my next bike will be a custom ti ride... need to decide who will build it but i have an idea i will go with those cool cats in colorado
 

·
Banned
Joined
·
1,508 Posts
I'm a cheapskate, my TI bike is going to be a Motobecane from Bikes Direct only because I can't see the logic in spending 5k or more for a bike. Do please note, I said I'm cheapskate and I can't see the logic...I didn't say any of you should be cheapskates, nor implying that any of you are illogical if you buy an expensive TI bike. We all have different needs and ideas. I had to make that clear because occasionally I get hacked at by someone reading into things that aren't there.
 

·
spin... spin.. spin
Joined
·
1,616 Posts
I'm a cheapskate, my TI bike is going to be a Motobecane from Bikes Direct only because I can't see the logic in spending 5k or more for a bike. Do please note, I said I'm cheapskate and I can't see the logic...I didn't say any of you should be cheapskates, nor implying that any of you are illogical if you buy an expensive TI bike. We all have different needs and ideas. I had to make that clear because occasionally I get hacked at by someone reading into things that aren't there.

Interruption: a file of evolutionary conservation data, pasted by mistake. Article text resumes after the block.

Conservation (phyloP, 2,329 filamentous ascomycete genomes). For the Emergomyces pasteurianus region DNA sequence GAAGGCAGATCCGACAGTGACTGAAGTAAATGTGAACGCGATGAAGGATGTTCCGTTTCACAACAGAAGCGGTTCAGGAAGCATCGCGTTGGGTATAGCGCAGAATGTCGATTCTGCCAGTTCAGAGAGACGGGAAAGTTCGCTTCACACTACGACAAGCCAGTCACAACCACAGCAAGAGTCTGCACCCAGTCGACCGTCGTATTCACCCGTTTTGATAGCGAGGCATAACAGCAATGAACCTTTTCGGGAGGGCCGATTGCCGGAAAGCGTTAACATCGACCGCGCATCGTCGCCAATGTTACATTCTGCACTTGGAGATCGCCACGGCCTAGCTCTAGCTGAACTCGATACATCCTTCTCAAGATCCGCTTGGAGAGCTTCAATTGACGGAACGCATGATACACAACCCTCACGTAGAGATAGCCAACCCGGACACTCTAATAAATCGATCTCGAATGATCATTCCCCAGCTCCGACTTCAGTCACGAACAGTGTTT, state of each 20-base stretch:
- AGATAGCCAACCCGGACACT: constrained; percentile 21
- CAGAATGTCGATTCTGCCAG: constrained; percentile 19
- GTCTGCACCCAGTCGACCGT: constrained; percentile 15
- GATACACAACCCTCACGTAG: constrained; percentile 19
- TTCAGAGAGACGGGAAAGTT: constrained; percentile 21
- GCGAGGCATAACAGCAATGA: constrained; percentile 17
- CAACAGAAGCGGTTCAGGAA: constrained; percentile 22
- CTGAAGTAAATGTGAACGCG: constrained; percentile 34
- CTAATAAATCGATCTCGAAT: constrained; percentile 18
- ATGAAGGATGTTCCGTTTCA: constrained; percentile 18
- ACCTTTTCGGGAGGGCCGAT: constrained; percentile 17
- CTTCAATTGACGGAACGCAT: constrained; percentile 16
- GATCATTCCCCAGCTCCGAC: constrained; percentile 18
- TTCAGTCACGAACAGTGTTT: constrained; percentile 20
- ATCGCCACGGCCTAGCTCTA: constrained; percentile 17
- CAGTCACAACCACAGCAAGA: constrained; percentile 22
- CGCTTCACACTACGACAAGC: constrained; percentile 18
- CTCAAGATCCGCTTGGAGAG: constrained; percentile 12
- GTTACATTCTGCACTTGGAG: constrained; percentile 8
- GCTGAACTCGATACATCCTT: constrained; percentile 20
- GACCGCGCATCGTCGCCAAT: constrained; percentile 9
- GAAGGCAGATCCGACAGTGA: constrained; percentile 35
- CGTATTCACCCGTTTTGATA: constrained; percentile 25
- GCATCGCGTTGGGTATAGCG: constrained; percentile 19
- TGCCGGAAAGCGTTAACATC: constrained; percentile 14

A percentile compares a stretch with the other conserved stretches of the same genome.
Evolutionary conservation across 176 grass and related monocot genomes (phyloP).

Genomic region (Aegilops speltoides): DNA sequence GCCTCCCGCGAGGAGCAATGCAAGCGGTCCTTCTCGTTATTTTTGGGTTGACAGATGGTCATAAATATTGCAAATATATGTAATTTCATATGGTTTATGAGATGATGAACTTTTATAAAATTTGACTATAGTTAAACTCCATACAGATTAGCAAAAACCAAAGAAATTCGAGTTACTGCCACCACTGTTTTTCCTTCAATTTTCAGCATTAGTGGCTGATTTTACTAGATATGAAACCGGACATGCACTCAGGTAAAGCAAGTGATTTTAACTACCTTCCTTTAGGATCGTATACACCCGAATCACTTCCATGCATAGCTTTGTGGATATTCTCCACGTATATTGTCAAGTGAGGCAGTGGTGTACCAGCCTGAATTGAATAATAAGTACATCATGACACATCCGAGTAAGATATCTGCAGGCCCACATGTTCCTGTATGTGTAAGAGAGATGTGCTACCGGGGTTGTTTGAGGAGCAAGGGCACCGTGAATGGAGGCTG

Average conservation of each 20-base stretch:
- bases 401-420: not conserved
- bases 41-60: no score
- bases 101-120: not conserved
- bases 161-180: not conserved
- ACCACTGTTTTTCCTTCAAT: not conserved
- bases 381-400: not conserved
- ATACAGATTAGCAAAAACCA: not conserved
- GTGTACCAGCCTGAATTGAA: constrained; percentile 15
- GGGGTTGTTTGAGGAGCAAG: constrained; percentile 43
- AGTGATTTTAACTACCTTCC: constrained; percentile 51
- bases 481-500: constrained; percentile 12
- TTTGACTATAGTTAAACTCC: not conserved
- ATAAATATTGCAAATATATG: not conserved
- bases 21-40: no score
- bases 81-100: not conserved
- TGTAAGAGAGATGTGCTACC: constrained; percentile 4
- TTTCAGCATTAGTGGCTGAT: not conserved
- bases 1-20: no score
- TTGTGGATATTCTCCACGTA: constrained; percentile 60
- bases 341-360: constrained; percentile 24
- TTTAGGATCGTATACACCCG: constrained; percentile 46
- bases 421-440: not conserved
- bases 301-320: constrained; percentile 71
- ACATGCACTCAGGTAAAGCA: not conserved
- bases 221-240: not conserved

i understand and Motebecane makes some cool rides. i only buy expensive bikes because i won't buy even cheap cars.... a 5k car is not that cool even a 10k car is not close to the best but for 7k i have a road bike that is top notch... like you said to each their own. i save enough in fuel and insurance a year to buy a cool bike and enough on the cars i will never buy to own the most expensive bikes made. however, the one i ride the most is a steel road bike that is less than the best, but i love her and she gets from a to b quickly. come to think of it all my bikes get around pretty quick, must be because they have a kick butt motor! ;)

excluding bikes i am a cheapskate for sure... thus i understand. i have friends that buy a cup of coffee that cost more than i spend on make-up in a year.
 

·
Rollin Solo like Han...
Joined
·
517 Posts